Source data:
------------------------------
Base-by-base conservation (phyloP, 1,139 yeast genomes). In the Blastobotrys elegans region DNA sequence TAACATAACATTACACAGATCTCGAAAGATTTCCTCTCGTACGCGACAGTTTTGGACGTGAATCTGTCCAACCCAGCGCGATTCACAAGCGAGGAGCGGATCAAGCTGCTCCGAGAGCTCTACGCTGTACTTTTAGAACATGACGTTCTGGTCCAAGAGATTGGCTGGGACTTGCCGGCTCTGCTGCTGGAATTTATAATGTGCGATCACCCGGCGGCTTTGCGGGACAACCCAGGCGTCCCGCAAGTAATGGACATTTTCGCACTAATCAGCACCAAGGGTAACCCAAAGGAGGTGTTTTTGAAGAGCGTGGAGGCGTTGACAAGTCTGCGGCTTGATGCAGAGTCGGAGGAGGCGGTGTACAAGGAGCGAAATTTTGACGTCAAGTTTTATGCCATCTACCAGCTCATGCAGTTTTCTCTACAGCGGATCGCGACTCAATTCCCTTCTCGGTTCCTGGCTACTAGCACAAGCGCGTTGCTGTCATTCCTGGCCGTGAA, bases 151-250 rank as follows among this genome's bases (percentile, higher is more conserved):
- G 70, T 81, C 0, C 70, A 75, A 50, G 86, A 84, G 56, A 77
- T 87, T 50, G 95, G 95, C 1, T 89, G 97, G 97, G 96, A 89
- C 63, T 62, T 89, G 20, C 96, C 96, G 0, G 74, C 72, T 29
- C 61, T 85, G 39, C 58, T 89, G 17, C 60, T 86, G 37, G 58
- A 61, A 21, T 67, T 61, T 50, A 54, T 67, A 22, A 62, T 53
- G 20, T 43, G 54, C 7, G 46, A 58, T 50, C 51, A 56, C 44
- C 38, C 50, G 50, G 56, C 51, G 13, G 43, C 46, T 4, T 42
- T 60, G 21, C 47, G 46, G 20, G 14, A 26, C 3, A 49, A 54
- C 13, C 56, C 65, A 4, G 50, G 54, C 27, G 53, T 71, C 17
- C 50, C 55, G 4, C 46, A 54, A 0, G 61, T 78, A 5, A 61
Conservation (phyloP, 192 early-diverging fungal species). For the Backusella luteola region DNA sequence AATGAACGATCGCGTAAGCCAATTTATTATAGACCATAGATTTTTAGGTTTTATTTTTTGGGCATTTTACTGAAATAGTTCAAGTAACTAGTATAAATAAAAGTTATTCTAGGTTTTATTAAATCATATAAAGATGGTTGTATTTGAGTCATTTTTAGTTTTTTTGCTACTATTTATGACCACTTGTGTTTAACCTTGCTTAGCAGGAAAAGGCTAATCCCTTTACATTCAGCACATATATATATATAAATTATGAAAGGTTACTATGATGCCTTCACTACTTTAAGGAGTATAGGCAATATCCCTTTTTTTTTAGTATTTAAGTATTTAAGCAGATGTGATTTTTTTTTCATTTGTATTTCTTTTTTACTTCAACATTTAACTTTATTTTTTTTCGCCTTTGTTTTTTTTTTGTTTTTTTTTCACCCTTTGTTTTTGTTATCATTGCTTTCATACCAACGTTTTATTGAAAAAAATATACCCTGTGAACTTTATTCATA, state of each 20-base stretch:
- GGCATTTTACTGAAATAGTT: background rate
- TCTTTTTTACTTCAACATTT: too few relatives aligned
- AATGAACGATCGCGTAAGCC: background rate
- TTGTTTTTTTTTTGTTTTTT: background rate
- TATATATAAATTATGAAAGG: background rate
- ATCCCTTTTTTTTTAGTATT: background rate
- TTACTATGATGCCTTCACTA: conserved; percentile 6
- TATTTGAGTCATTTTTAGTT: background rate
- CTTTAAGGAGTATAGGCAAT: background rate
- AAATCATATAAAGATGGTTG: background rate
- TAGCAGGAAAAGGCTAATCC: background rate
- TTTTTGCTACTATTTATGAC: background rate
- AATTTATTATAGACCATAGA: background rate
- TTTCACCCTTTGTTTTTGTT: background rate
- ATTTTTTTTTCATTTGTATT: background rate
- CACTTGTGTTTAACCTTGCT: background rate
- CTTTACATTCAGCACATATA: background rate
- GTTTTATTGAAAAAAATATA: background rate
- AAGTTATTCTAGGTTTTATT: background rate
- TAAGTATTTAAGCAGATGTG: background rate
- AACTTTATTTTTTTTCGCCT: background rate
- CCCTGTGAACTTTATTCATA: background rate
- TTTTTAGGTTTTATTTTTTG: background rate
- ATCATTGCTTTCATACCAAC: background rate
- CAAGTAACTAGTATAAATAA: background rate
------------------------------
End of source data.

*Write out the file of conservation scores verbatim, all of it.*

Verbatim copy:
Base-by-base conservation (phyloP, 1,139 yeast genomes). In the Blastobotrys elegans region DNA sequence TAACATAACATTACACAGATCTCGAAAGATTTCCTCTCGTACGCGACAGTTTTGGACGTGAATCTGTCCAACCCAGCGCGATTCACAAGCGAGGAGCGGATCAAGCTGCTCCGAGAGCTCTACGCTGTACTTTTAGAACATGACGTTCTGGTCCAAGAGATTGGCTGGGACTTGCCGGCTCTGCTGCTGGAATTTATAATGTGCGATCACCCGGCGGCTTTGCGGGACAACCCAGGCGTCCCGCAAGTAATGGACATTTTCGCACTAATCAGCACCAAGGGTAACCCAAAGGAGGTGTTTTTGAAGAGCGTGGAGGCGTTGACAAGTCTGCGGCTTGATGCAGAGTCGGAGGAGGCGGTGTACAAGGAGCGAAATTTTGACGTCAAGTTTTATGCCATCTACCAGCTCATGCAGTTTTCTCTACAGCGGATCGCGACTCAATTCCCTTCTCGGTTCCTGGCTACTAGCACAAGCGCGTTGCTGTCATTCCTGGCCGTGAA, bases 151-250 rank as follows among this genome's bases (percentile, higher is more conserved):
- G 70, T 81, C 0, C 70, A 75, A 50, G 86, A 84, G 56, A 77
- T 87, T 50, G 95, G 95, C 1, T 89, G 97, G 97, G 96, A 89
- C 63, T 62, T 89, G 20, C 96, C 96, G 0, G 74, C 72, T 29
- C 61, T 85, G 39, C 58, T 89, G 17, C 60, T 86, G 37, G 58
- A 61, A 21, T 67, T 61, T 50, A 54, T 67, A 22, A 62, T 53
- G 20, T 43, G 54, C 7, G 46, A 58, T 50, C 51, A 56, C 44
- C 38, C 50, G 50, G 56, C 51, G 13, G 43, C 46, T 4, T 42
- T 60, G 21, C 47, G 46, G 20, G 14, A 26, C 3, A 49, A 54
- C 13, C 56, C 65, A 4, G 50, G 54, C 27, G 53, T 71, C 17
- C 50, C 55, G 4, C 46, A 54, A 0, G 61, T 78, A 5, A 61
Conservation (phyloP, 192 early-diverging fungal species). For the Backusella luteola region DNA sequence AATGAACGATCGCGTAAGCCAATTTATTATAGACCATAGATTTTTAGGTTTTATTTTTTGGGCATTTTACTGAAATAGTTCAAGTAACTAGTATAAATAAAAGTTATTCTAGGTTTTATTAAATCATATAAAGATGGTTGTATTTGAGTCATTTTTAGTTTTTTTGCTACTATTTATGACCACTTGTGTTTAACCTTGCTTAGCAGGAAAAGGCTAATCCCTTTACATTCAGCACATATATATATATAAATTATGAAAGGTTACTATGATGCCTTCACTACTTTAAGGAGTATAGGCAATATCCCTTTTTTTTTAGTATTTAAGTATTTAAGCAGATGTGATTTTTTTTTCATTTGTATTTCTTTTTTACTTCAACATTTAACTTTATTTTTTTTCGCCTTTGTTTTTTTTTTGTTTTTTTTTCACCCTTTGTTTTTGTTATCATTGCTTTCATACCAACGTTTTATTGAAAAAAATATACCCTGTGAACTTTATTCATA, state of each 20-base stretch:
- GGCATTTTACTGAAATAGTT: background rate
- TCTTTTTTACTTCAACATTT: too few relatives aligned
- AATGAACGATCGCGTAAGCC: background rate
- TTGTTTTTTTTTTGTTTTTT: background rate
- TATATATAAATTATGAAAGG: background rate
- ATCCCTTTTTTTTTAGTATT: background rate
- TTACTATGATGCCTTCACTA: conserved; percentile 6
- TATTTGAGTCATTTTTAGTT: background rate
- CTTTAAGGAGTATAGGCAAT: background rate
- AAATCATATAAAGATGGTTG: background rate
- TAGCAGGAAAAGGCTAATCC: background rate
- TTTTTGCTACTATTTATGAC: background rate
- AATTTATTATAGACCATAGA: background rate
- TTTCACCCTTTGTTTTTGTT: background rate
- ATTTTTTTTTCATTTGTATT: background rate
- CACTTGTGTTTAACCTTGCT: background rate
- CTTTACATTCAGCACATATA: background rate
- GTTTTATTGAAAAAAATATA: background rate
- AAGTTATTCTAGGTTTTATT: background rate
- TAAGTATTTAAGCAGATGTG: background rate
- AACTTTATTTTTTTTCGCCT: background rate
- CCCTGTGAACTTTATTCATA: background rate
- TTTTTAGGTTTTATTTTTTG: background rate
- ATCATTGCTTTCATACCAAC: background rate
- CAAGTAACTAGTATAAATAA: background rate